Greek mythology guides part of this book’s investigation into the blurring of metaphysical boundaries. In “marsyas, encircled,” inspired by the satyr who challenged Apollo to a flute contest, Utler depicts Marsyas’ flaying as both the grotesque violation of a body and the miraculous expansion of the body into the world’s greater system. Marsyas becomes a voice for more than just himself:

. . . they: bud
on bone ridges on: thorny outgrowths and will
need to be deleaved and: should be called rhomboid, trapezius,
abdominal muscles, to lift and to lower the ribs
underneath is: the lung, now laid bare, but still bundled,
pressed under air

engulf — enkindle embodies and explores such recursive systems, the give and take of cyclical structures, in which bodies and landscapes bleed into each other. In formal logic, a biconditional is when two propositions lead to each other: p↔q (if you have p, then you have q, and vice versa). The biconditional is the dominant relationship in engulf — enkindle. Utler engages with the human body through the landscape, and she engages with the landscape through the human body; one always leads to the other. This is the pathetic fallacy taken to its most extreme conclusion, and it is never boring.

I have been crediting Utler alone for the power of engulf — enkindle, but of course what we have in this book is not her language but the result of Kurt Beals’ stellar translation. Since neither Utler nor Beals is well-known in America, I understand why Beals is not the focus of any of the blurbs and jacket copy on the back of the book. I am surprised though, since Burning Deck is edited by well-known translators, that he is not even mentioned, particularly since Beals deserves serious laurels for his work. engulf — enkindle is a book of surfaces—its significance is rooted in the relationships between words, between sounds—and Beals has rendered those relationships with compelling richness and enviable potency.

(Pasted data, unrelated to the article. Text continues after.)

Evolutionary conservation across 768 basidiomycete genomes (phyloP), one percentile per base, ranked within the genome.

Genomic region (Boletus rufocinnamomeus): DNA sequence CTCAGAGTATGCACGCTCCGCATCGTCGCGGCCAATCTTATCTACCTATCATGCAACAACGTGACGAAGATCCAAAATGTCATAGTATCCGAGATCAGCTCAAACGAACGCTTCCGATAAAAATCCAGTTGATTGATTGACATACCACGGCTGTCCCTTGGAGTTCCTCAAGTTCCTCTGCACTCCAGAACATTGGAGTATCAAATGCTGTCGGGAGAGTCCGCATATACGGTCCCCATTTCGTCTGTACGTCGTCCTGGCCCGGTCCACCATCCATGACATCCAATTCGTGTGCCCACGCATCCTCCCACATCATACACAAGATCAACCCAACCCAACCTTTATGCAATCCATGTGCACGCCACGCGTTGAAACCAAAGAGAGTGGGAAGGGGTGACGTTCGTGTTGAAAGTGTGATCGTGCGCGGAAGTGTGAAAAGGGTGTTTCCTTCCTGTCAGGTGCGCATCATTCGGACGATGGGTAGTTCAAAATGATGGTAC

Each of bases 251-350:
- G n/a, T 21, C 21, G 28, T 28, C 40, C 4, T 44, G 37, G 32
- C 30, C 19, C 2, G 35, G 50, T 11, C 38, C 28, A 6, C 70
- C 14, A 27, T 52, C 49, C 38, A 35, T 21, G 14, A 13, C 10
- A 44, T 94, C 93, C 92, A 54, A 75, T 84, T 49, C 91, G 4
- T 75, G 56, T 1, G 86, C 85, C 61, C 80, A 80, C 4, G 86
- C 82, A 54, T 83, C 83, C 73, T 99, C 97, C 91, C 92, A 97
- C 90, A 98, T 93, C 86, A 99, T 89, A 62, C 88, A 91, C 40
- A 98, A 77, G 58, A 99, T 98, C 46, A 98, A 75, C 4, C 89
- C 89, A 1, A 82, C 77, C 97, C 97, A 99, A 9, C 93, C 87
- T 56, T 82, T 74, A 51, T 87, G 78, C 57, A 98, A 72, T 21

Though engulf — enkindle has no translator’s introduction or other paratextual apparatuses, Beals is deeply aware of the difficulties of translating poems that operate as these do. He notes in “Play for Two Voices: On Translating the Poetry of Anja Utler” (available online from TranscUlturAl) some of the places where Utler’s pressures on the German language are inimitable in English: “For instance, the word ‘kiefer’ that turns up repeatedly means both jaw (der Kiefer) and pine tree (die Kiefer)—and in these poems it generally means both at once, not one or the other.” Conscious of these losses in his English translations, since there is no word capable of pulling that double-duty, Beals leaps on opportunities to gain parallel types of complexity by using words like “spit” to describe a stretch of land, entwining the human body and the landscape once again.

engulf — enkindle is a powerfully idiosyncratic, unforgettable book, at once intimate and public, of the body and of the earth. Utler’s work estranges German from itself, and Beals’ translation accomplishes a similar feat in English, allowing the language to reflect its most important and surprising potentiality: that breaking can give birth to song. The book ends with a highly sibilant section entitled “sybil—poem in eight syllables,” which concludes on the far side of its violent, slippery, visionary language with a reprieve and a ginger hope, a gesture outward:

and still. just the scent: fire site clearing to hear—once
a rustling—and spoilage: toes finger the stump:
fungous hollow, they probe cast-off skin: it breaks down
on the scaled soles and: crackles out